How Were The Poor Treated In The 19th Century?

How were the poor treated in the Victorian era?

Poor people – even children – had to work hard in factories, mines or workhouses.

They didn’t get paid very much money.

By the end of the Victorian era, all children could go to school for free.

Victorian schools were very strict – your teacher might even beat you if you didn’t obey the rules..

What was the poor law in the 19th century?

The new Poor Law ensured that the poor were housed in workhouses, clothed and fed. Children who entered the workhouse would receive some schooling. In return for this care, all workhouse paupers would have to work for several hours each day.

What was health like in the 19th century?

The late 19th century had seen great strides in public health provision and hygiene. However there was still a lot of ill-health. In 1900, life expectancy was still below 50 and 165 infants out of every 1,000 still died before their first birthday.

What pandemic was in the 1800s?

List of epidemicsEventDateDisease1800–1803 Spain yellow fever epidemic1800–1803Yellow fever1801 Ottoman Empire and Egypt bubonic plague epidemic1801Bubonic plague1802–1803 Saint-Domingue yellow fever epidemic1802–1803Yellow fever1812 Egypt bubonic plague epidemic (part of the Second plague pandemic)1812Bubonic plague92 more rows

What were the three harshest rules of the workhouse?

Workhouse rulesOr who shall make any noise when silence is ordered to be kept.Or shall use obscene or profane language.Or shall by word or deed insult or revile any person.Or shall threaten to strike or to assault any person.Or shall not duly cleanse his person.Or shall refuse or neglect to work, after having been required to do so.More items…

What did a poor Victorian child eat?

In Victorian times few slum dwellers would have had ovens or cooking utensils. Many didn’t even own plates or spoons. They lived mainly on bread, gruel and broth (made from boiling up bones). Not surprisingly, the children of the slums were undernourished, anaemic, rickety and very short.

Who were the idle poor?

On the other hand those who chose to not work but were able to were called able bodied or idle poor. These people were punished harshly with punishments including whippings. The number of able bodied poor would increase and decrease in line with how successful trade was.

Which disease was most associated with dirty water?

10 diseases that are caused by water pollution and what you can…Dysentery. Dysentery is a combination of nausea, abdominal cramps coupled with severe diarrhoea. … Arsenicosis. … Polio (Infantile Paralysis) … Trachoma (Eye Infection) … Typhoid fever. … Schistosomiasis. … Cholera. … Diarrhoea.More items…•

What was the most common disease in the 19th century?

Common Diseases occurred and took over during the 19th century in America. People were dying of diseases, such as cholera, typhus, smallpox and tuberculosis. “It was estimated that as many as 1 person in 10 died of smallpox.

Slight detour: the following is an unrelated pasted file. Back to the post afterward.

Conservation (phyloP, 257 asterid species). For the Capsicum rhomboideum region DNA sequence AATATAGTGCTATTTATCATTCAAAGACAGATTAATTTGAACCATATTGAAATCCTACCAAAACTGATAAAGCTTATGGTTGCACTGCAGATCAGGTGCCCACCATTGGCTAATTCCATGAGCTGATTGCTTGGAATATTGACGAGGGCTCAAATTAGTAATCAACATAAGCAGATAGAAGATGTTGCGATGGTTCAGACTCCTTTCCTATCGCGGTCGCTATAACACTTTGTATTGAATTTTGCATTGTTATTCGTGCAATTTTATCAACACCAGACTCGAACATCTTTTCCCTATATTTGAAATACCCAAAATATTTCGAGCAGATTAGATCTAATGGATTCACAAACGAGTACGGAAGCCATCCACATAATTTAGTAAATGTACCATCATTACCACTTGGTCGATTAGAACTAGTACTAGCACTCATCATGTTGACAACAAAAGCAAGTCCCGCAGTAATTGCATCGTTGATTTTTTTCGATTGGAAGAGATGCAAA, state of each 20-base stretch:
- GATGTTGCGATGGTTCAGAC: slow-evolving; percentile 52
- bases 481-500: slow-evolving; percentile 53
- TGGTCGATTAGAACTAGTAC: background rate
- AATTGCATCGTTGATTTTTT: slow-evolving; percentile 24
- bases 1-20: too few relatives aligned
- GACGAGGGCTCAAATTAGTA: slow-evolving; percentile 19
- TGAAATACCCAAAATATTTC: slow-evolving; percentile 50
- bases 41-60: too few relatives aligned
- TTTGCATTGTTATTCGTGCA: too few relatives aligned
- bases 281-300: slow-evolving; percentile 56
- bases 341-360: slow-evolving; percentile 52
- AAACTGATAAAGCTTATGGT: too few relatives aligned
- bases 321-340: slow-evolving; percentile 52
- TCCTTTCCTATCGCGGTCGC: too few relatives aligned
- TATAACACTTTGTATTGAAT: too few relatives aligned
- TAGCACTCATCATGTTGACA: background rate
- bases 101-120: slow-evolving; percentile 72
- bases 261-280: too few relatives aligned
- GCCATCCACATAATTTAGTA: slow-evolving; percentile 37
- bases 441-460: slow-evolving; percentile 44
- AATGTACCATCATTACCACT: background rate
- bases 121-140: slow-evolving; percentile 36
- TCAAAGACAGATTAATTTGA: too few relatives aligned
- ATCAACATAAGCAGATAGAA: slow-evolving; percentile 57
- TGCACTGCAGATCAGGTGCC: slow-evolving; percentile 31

What disease was in the 1720s?

The Great Plague of Marseille Western Europe’s last major outbreak of medieval plague began in 1720, when a “mortal distemper” seized the French port city of Marseille. The disease arrived on a merchant ship called the Grand Saint Antoine, which had picked up infected passengers during a journey to the Middle East.

What diseases were the primary killers in the early 19th century?

THE EARLY NINETEENTH CENTURY IN AMERICA From 1800 to about 1870, the major causes of death in children were tuberculosis, diarrhea of infancy, bacillary dysentery, typhoid fever, and the highly contagious diseases of childhood, especially scarlet fever, diphtheria, and lobar pneumonia (5).

How did the poor law treat the idle poor?

During the reign of Elizabeth I, a spate of legislation was passed to deal with the increasing problem of raising and administering poor relief. … those who could work but would not: these were the idle poor. They were to be whipped through the streets, publicly, until they learned the error of their ways.

What did poor Victorians drink?

The weekly shop could also include milk, cheese and potatoes. Poor families could only afford meat once a week – this would have been saved for Sunday lunch. Beer and gin were cheap, costing about 1d. Drink was also easier to get hold of than clean drinking water.

What percentage of Victorians were poor?

It’s necessary to actually understand what Victorian poverty was. Late 19th century Britain had some 25% of the population living at or below the subsistence level. This subsistence level is not a measure of inequality, nor of the lack of winter clothes.

How were the poor treated in the workhouse?

Upon entering the workhouse, the poor were stripped and bathed (under supervision). The food was tasteless and was the same day after day. The young and old as well as men and women were made to work hard, often doing unpleasant jobs. Children could also find themselves ‘hired out’ (sold) to work in factories or mines.